you came bearing plumes of plums plucked
from the curtails of your childhood,
the dreamy milky white substance
that tinges the corners of your memory
and runs down your cheeks while you sleep.
you swallow eight spiders a year
but you refuse to try the apple pie
your grandmother made because
it reminds you too much of
creamy grey skies and a smile so wide
it opened car doors.
when you run
you are trapped by the echo
of your feet slamming the pavement
and in those two second breathing intervals
you think of all the ways you could die
and wonder which one you’ll succumb to.
Saturday morning visits to your cousin
were always littered with plastered grins
and scripted dialogue that gave you
tooth aches to drip out of your mouth.
everything was tinted in sugar
until it was tainted with cocaine
and half your memories are blurry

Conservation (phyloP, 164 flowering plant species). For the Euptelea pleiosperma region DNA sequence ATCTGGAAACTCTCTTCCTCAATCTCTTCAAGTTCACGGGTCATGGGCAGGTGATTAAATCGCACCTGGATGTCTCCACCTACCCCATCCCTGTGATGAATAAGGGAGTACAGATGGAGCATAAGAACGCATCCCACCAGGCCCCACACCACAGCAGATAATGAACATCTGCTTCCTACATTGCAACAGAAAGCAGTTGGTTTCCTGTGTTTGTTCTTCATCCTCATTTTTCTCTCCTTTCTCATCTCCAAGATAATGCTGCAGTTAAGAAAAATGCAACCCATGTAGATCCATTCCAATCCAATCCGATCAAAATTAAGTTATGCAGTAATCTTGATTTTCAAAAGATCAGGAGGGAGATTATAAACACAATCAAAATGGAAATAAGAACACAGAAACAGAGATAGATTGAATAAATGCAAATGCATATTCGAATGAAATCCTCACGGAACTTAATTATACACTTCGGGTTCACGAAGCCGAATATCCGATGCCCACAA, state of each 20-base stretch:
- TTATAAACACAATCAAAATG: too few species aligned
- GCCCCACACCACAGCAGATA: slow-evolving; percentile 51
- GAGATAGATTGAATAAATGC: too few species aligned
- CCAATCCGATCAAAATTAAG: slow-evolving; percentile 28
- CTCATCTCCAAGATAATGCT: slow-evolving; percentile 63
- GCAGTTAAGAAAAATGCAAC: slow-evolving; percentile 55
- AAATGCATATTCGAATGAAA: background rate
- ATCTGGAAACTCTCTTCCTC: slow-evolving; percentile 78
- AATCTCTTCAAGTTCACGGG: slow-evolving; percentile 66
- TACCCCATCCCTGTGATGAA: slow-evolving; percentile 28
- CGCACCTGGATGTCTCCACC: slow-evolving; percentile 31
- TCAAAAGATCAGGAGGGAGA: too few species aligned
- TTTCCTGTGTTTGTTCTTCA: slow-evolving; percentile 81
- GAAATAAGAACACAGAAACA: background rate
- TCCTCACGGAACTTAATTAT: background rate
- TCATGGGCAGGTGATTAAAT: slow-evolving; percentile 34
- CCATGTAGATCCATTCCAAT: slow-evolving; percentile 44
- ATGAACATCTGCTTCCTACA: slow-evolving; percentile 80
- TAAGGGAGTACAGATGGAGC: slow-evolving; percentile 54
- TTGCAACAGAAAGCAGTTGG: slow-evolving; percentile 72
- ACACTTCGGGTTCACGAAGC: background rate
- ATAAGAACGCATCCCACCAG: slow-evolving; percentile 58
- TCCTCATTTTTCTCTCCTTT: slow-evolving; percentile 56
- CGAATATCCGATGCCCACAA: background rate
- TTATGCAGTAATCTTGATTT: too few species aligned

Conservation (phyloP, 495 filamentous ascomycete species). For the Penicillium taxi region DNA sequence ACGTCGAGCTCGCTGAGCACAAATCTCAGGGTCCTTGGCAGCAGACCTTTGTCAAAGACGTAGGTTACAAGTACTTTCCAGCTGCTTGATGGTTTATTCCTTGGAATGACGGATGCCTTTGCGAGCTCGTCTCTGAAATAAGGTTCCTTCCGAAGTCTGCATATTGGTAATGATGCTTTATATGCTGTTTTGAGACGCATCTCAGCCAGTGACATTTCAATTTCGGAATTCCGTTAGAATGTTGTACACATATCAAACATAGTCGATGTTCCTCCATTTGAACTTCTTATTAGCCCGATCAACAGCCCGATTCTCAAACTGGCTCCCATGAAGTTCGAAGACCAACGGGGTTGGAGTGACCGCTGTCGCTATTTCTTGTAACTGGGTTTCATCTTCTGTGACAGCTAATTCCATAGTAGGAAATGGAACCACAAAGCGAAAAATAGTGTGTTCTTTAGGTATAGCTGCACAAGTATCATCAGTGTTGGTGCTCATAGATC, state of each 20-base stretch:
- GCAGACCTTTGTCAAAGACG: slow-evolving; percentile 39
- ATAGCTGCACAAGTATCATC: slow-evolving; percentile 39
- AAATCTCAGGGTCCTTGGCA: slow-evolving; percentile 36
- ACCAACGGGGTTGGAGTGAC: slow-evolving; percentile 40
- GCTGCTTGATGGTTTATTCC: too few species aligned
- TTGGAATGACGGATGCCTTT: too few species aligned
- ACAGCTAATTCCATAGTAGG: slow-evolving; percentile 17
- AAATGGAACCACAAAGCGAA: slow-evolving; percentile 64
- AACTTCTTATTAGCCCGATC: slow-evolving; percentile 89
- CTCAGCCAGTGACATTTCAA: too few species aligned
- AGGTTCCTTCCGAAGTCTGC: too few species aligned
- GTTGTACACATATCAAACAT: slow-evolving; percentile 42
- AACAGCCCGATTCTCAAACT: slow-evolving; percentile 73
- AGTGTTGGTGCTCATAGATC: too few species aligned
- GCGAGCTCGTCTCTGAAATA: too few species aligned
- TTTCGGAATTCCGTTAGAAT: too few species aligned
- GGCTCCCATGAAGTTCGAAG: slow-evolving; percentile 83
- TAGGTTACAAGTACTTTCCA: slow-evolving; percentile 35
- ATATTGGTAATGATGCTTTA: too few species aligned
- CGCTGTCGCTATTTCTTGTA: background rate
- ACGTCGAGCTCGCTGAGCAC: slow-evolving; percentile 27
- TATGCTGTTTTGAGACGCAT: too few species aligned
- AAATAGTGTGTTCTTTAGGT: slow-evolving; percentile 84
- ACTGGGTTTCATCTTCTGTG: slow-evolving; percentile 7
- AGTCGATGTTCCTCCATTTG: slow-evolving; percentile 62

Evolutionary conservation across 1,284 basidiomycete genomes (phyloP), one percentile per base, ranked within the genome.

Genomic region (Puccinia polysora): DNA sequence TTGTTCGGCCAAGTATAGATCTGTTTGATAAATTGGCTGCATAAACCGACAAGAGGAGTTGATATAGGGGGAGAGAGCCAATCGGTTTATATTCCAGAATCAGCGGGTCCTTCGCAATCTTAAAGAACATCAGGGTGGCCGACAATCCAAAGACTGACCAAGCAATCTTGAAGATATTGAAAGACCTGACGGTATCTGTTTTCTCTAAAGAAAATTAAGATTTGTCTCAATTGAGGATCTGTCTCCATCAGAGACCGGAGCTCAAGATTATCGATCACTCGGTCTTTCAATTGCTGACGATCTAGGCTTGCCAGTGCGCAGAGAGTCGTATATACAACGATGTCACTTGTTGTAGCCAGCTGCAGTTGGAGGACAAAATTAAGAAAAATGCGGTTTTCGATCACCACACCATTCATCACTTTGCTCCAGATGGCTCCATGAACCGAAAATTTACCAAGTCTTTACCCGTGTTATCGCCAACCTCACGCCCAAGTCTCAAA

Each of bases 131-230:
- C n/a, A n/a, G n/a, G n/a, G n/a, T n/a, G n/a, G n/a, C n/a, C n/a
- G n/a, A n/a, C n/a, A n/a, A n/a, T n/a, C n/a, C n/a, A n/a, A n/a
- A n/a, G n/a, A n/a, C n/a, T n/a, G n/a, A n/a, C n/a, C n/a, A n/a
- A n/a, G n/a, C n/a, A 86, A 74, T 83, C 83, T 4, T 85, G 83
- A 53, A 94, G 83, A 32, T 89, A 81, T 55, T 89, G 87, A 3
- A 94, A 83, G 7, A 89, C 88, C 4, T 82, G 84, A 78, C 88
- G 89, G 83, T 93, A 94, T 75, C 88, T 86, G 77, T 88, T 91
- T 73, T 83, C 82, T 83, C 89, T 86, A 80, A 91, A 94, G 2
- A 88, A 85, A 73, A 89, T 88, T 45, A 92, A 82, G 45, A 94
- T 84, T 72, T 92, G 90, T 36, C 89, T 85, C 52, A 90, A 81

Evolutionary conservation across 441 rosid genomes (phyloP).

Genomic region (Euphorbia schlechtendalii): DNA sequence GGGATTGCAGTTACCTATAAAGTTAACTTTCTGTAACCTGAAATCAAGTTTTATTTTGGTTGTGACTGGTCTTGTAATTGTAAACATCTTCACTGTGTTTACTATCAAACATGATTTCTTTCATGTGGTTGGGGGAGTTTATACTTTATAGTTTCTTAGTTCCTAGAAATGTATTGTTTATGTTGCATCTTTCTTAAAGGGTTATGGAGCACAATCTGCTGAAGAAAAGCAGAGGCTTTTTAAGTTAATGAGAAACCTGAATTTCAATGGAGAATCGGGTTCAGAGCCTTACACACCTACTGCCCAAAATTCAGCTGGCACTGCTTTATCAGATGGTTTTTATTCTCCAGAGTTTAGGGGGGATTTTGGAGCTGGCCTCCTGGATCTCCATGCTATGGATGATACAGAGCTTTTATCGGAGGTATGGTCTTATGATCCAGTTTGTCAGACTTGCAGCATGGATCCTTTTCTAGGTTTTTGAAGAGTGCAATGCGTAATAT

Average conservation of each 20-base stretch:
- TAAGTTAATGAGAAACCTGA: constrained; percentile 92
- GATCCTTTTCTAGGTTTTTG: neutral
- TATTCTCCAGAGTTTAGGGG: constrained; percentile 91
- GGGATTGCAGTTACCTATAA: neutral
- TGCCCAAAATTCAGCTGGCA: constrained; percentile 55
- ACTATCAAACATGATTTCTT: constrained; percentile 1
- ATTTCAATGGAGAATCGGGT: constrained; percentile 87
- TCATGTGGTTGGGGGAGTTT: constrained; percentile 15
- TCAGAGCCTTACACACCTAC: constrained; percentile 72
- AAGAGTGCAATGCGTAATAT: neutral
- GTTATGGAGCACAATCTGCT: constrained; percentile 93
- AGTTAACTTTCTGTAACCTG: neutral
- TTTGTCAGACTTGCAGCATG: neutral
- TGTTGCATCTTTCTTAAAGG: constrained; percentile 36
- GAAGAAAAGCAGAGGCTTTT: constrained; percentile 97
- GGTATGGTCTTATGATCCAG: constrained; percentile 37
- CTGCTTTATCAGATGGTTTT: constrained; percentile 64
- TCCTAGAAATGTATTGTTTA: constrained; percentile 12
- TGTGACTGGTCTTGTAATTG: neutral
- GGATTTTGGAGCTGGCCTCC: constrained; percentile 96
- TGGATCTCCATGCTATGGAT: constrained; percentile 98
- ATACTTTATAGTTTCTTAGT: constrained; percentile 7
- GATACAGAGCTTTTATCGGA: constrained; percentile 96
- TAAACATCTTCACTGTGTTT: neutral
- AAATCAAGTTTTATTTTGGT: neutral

like the way smoke from a bonfire
curls and distorts everything
into alternate dimensions
where your fingers trickle
down your sides before resting
on your hips with a sigh.
you used to write but now all you do
is wander and
sometimes the way light tickles itself
makes you want to caress your computer keyboard
but all you can ever manage is a single letter
and a conjured thought of your mother whispering
to relatives that she’s not sure anyone will ever love you
before you retire to
foggy daydreams and lying mirrors that
trap your scars.
your wrists tell the stories you can’t remember
of compound fractures and crunched fingers
broken like brittle bird wings;
in biology class, you learned birds breathe through
their wings and all you could think was how
if you were a bird, you’d
your waxy wings no longer work, Icarus,
the sun doesn’t love you anymore.
and you thought you’d never learn
what it means to be alive.